If only for the sake of accuracy and fairness, the first-person plural pronoun in the title of this book begs definition, since a good many people did see “it” coming over the last four decades.
Still more people, including apparently the author (who has spent his career at the Wall Street Journal), did not. The reason, I suspect, is that many of them either didn’t wish to see, or else they feared that to acknowledge the reality developing under their noses would be to encourage it. This could explain why the American political establishment on the right, as well as on the left, vilified Pat Buchanan and Ross Perot in the 1990s to the point where William F. Buckley, Jr. suggested publicly that Buchanan is an anti-Semite. The tactics the Republican establishment brought to bear against Buchanan and Perot to drop the “populist” advance in its tracks were notably the same ones the establishment employed against Donald J. Trump in 2016—in spades.
What worked in 1992 and 1996 failed spectacularly in 2016, owing largely to the pent anger and resentment on the supposed “extreme right” stoked by previous defeats; while the Republican Party, heedless, continued to follow its long-standing tradition of nominating as its presidential candidate the next up of its senior statesmen whose “turn” had come to receive the honor. Thus the carnage that ensued during the debate season of 2016, as Donald Trump serially slaughtered 16 Republican poohbahs to the delight and approbation of the most vital, aware, and active wing of the GOP, and went on to defeat the Democratic Lady Poobah in November.
The chief value of Mr. Seib’s book is not its recapitulation of the history of the Republican Party from Goldwater’s presidential campaign in 1964 down to the present day, useful as that may be in a time when historical memory shortens with every year that passes. It is, rather, its placement of the successive stages of that history in clear perspective—the climactic one especially—as the political movement founded by Ronald Reagan quietly exhausted itself, while engendering and inspiring its opposition on the right.
This, in retrospect, is unsurprising. Reagan was always a conservative Democrat, never really a Republican at all and certainly not a conservative Republican, despite the moderate Republican establishment’s subsequent—but equally temporary—success in getting him recognized by the party as Mr. Republican, including its intellectual wing who should have known better. Too much of it still doesn’t.
Though Seib traces the history of the Republican Party from 1964 to the election of Ronald Reagan in 1980, the heart of his narrative is the erosion and disintegration of the Republican majority that Reagan built in the 1980s, as the optimistic elements of Reaganism gradually succumbed to growing discontent, impatience, pessimism, and finally anger on the Right. These elements included supply-side, free trade, and trickle-down theories in economics; a belief in the economic benefits of mass immigration; and an active and aggressively ideological foreign policy designed and implemented by the neoconservative academics Reagan brought into his administration.
Once Reagan left office in 1989, consensus within the GOP, such as it was, began at once to weaken. Though conservatives approved President George H.W. Bush’s foreign policy, they disliked his domestic agenda, which they thought too liberal, including his decision to raise taxes, something he had explicitly promised never to do during the campaign; his lack of enthusiasm in getting Roe. v. Wade reversed; his support for the Civil Rights Act of 1991 that allowed employees to sue their employers if they suspected they were victims of racial bias; and his determination to put the North American Trade Agreement through Congress.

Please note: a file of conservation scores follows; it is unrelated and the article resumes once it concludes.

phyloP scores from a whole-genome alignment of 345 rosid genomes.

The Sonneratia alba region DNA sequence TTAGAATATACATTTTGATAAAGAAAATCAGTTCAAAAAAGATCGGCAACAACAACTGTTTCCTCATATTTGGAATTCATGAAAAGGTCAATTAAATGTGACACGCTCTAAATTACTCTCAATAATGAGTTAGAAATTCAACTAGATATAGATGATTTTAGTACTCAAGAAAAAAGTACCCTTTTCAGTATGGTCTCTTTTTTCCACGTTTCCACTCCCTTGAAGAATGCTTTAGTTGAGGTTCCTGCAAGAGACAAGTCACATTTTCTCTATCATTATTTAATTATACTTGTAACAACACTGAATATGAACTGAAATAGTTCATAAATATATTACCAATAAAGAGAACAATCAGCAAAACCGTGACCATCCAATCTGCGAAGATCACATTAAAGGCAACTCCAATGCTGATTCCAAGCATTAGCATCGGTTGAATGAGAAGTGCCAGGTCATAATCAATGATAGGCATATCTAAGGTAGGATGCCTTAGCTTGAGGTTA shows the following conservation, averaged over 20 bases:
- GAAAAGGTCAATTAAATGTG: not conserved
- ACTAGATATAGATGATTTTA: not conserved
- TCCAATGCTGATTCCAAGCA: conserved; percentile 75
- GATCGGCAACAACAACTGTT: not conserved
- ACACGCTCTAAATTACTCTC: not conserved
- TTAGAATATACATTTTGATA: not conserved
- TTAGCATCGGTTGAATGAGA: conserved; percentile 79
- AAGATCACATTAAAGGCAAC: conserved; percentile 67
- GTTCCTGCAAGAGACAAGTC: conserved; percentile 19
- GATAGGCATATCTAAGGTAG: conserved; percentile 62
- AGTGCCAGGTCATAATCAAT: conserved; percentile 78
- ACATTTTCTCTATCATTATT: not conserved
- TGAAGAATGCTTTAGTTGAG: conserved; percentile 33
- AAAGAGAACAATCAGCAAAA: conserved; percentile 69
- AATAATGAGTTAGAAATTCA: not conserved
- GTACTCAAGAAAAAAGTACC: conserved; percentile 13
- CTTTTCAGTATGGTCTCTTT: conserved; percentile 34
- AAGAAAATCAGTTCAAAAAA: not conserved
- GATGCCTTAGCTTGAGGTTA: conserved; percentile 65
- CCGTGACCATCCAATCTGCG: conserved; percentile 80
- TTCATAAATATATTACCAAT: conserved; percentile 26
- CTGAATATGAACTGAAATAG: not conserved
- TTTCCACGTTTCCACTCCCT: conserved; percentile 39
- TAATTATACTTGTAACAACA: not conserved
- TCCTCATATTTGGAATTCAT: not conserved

And so Bush soon found himself facing what Seib describes as two populist challenges: the one, from the right, led by Rep. Newt Gingrich of Georgia (the founder of CSPAN and sponsor of the Contract With America), the other from what he calls the “radical center” whose leaders were Patrick Buchanan and Ross Perot. In this respect, Seib argues, “Bush’s challenges, more than his presidency, were the best indication of what was to come.” Indeed, Rahm Emmanuel believes that “Trumpism” actually began with Gingrich.
The Democratic Convention of 1996 took a hard line on immigration, and President Clinton in his second term moved to the center on crime and other matters. But he was determined to get NAFTA approved, thus ensuring that Buchanan and Perot would run again for President that year—especially after the GOP made the grave error of continuing to adhere to their established policy of nominating their next man up. So Clinton was reelected to the White House. Nevertheless, Gingrich’s efforts to build conservative majorities in an increasing number of states, plus the growing influence of FOX News, Rush Limbaugh, and the National Rifle Association (which had entered national politics in the early 80s), had significantly increased the political power of American conservatives, and conservatism. Still, Seib says, “Conservatives ended the twentieth century not only in need of a new leader, but on the road to some big divides.”
President George W. Bush’s first term pleased many conservatives in many things, including his “compassionate conservatism,” his ban on late-term abortions, and his faith-based initiative. Many of them were less pleased by his No Child Left Behind Program and his inclusion of the cost of prescription drugs under Medicare. It was displeasing to them in other ways as well. In 2000 Bush saw to it that China was admitted to the World Trade Organization under a bipartisan agreement and granted the Chinese permanent free trade status (also a bipartisan move), thanks to the establishment’s erroneous conviction that economic cooperation with Beijing ensured that the People’s Republic would evolve in time into a “normal” bourgeois nation. Bush won reelection in 2004, but only by the narrowest of margins and with the indispensable support of Republican populists and religious conservatives—people Steve Bannon later identified as “nothing but Trump voters.”